Effective November 2014, Proposition 47 reduced certain theft- and drug-related offenses from felonies or wobblers to misdemeanors. (People v. Valencia (2017) 3 Cal.5th 347, 351, 220 Cal.Rptr.3d 230, 397 P.3d 936.) Proposition 47 was intended “to ensure that prison spending is focused on violent and serious offenses” and “to maximize alternatives for nonserious, nonviolent crime.” The voters directed that Proposition 47 be construed “broadly” and “liberally” to accomplish its purposes. (Voter Information Guide, Gen. Elec.)
Proposition 47 amended section 496, which punishes “[e]very person who buys or receives any property that has been stolen.” (§ 496, subd. (a).) Before Proposition 47, buying or receiving stolen property worth $950 or less was a wobbler. Section 496d, under which Wehr was convicted, punishes buying or receiving stolen vehicles, trailers, special construction equipment, or other vessels. Proposition 47 did not amend section 496d. The section makes receiving a stolen vehicle a wobbler without reference to the vehicle’s value.4 (§ 496d, subd. (a).)
Proposition 47 Made Petty Theft a Misdemeanor
Proposition 47 also added section 490.2 to the Penal Code, defining petty theft and making the offense a misdemeanor. Section 490.2 states that “[n]otwithstanding Section 487 or any other provision of law defining grand theft, obtaining any property by theft where the value of the money, labor, real or personal property taken does not exceed nine hundred fifty dollars ($950) shall be considered petty theft and shall be punished as a misdemeanor.” (§ 490.2, subd. (a).)
While Proposition 47 also added sections to provide “retrospective relief … to persons who were serving, or who had already completed, felony sentences for offenses now redefined as misdemeanors.” (People v. Dehoyos (2018) 4 Cal.5th 594, 598, 229 Cal.Rptr.3d 687, 412 P.3d 368.) Section 1170.18, subdivision (a), permits people who were serving felony sentences on the measure’s effective date to petition for resentencing.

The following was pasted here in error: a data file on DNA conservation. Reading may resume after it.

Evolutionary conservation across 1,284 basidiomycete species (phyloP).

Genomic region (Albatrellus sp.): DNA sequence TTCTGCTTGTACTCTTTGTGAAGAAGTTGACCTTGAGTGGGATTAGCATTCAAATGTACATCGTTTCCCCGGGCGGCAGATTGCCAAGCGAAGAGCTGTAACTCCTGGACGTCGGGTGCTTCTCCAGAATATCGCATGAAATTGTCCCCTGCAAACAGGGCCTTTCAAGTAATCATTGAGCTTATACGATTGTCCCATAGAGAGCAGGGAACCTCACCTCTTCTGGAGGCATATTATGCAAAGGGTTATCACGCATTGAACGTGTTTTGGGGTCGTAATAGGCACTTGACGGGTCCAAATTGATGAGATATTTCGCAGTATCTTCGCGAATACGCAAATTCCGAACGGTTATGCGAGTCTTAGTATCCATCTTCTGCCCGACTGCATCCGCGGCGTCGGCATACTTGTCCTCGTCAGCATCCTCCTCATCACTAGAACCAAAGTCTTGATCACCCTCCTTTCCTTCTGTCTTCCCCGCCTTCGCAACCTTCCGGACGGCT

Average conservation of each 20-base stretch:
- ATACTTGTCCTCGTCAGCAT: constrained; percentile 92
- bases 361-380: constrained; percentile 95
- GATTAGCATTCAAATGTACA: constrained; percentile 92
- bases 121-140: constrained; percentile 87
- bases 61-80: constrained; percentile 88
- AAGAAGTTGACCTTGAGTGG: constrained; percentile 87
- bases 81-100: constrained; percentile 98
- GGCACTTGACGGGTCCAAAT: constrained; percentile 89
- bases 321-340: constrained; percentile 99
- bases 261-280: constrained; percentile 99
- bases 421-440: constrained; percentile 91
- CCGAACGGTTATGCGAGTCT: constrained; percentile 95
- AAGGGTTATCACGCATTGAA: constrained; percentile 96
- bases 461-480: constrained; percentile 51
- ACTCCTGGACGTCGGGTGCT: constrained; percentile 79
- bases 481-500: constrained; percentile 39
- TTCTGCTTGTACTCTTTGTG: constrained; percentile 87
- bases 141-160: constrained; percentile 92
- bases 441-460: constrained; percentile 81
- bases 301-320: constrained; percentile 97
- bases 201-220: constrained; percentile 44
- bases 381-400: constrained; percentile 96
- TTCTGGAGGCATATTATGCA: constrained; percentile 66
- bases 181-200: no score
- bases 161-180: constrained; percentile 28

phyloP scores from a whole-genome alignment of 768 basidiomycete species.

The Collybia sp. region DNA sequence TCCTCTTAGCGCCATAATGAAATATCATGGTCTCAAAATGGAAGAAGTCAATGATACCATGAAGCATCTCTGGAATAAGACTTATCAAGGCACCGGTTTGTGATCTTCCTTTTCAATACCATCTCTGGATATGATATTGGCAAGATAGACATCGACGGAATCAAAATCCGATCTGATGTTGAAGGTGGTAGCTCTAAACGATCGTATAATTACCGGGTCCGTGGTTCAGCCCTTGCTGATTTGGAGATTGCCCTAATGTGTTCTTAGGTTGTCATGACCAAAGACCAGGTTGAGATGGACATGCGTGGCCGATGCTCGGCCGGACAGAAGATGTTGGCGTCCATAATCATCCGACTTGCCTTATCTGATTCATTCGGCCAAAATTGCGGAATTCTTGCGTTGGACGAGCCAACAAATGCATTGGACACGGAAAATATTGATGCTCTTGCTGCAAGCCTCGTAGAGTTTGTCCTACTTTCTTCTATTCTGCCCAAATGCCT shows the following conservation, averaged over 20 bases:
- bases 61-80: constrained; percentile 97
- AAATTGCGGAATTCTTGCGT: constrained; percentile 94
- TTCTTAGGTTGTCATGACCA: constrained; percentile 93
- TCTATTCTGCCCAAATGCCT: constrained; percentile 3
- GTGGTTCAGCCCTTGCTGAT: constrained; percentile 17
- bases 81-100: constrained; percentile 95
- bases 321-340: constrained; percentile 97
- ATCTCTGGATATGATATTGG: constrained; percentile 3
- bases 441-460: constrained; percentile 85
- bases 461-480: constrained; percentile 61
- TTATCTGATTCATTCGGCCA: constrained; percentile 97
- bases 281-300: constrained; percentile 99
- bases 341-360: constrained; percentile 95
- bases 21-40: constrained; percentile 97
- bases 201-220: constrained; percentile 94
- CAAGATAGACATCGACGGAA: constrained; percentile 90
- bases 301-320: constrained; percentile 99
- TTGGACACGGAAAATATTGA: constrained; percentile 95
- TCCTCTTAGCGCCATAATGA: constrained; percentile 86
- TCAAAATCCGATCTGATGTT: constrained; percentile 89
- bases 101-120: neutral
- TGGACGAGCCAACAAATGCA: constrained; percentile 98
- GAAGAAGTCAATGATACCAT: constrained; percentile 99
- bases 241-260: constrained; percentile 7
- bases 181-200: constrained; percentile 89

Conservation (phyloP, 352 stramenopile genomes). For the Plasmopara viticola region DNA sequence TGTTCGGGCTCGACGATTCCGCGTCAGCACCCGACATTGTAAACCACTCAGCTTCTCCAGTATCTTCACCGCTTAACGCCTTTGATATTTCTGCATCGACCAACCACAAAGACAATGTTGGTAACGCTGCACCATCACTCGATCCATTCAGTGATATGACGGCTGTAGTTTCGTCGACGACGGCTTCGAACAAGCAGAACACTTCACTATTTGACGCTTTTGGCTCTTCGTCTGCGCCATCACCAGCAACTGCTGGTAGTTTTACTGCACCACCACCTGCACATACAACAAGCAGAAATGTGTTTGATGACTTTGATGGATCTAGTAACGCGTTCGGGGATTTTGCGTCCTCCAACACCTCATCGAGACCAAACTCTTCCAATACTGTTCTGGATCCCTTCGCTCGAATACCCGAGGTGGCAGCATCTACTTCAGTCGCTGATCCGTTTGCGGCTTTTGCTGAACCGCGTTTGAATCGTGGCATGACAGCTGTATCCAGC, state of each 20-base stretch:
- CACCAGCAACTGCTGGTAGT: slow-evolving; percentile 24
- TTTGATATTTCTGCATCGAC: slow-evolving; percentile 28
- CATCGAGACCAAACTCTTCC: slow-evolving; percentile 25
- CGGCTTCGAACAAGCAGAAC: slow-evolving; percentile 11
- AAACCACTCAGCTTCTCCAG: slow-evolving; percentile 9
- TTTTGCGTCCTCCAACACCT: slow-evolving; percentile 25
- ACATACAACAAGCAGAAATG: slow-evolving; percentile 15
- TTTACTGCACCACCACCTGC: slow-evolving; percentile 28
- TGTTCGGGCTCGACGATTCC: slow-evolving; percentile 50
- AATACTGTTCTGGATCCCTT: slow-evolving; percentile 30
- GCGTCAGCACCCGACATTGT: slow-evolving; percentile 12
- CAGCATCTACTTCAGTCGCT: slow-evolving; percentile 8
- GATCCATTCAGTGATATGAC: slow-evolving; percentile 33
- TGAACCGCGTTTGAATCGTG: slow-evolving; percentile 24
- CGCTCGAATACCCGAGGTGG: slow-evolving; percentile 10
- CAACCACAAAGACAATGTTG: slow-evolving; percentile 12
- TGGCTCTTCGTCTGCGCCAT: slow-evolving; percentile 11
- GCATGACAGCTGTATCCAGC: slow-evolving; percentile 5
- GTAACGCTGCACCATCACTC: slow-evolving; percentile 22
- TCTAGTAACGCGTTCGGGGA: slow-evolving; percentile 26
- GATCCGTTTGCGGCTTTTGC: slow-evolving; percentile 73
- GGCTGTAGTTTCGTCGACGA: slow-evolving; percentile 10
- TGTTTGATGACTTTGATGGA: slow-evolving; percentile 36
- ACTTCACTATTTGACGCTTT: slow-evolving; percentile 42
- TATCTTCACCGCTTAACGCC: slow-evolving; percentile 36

The Page Decision
Wehr’s case concerns a conflict between the general statute criminalizing receipt of stolen property worth $950 or less (§ 496, subd. (a)) and the more specific statute criminalizing receipt of a stolen vehicle (§ 496d, subd. (a)). Page resolved a similar conflict between general and specific statutes—the general statute criminalizing theft of property worth $950 or less (§ 490.2, subd. (a)) and the more specific statute criminalizing theft of a vehicle (Veh. Code, § 10851, subd. (a)). Vehicle Code section 10851 was not added or amended by Proposition 47, and the provisions of Proposition 47 do not expressly refer to the section. Yet, Page held that a Vehicle Code section 10851 conviction for taking a vehicle is eligible for Proposition 47 relief, assuming that the vehicle is worth $950 or less. (The court reasoned as follows: “By its terms, Proposition 47’s new petty theft provision, section 490.2, covers the theft form of the Vehicle Code section 10851 offense. As noted, section 490.2, subdivision (a), mandates misdemeanor punishment for a defendant who ‘obtain[ed] any property by theft’ where the property is worth no more than $950. An automobile is personal property.” Therefore, after Proposition 47, a defendant “ ‘who obtains a car valued at less than $950 by theft must be charged with petty theft and may not be charged as a felon’ ” under Vehicle Code section 10851 or any other section
The Court reversed Wehr’s felony conviction under section 496d and vacated his sentence. On remand, the Court gave the People the option of accepting a reduction of the conviction to a misdemeanor, or allowing the People to retry Wehr for a felony violation of section 496d, which requires proof that the stolen vehicle Wehr received was worth more than $950.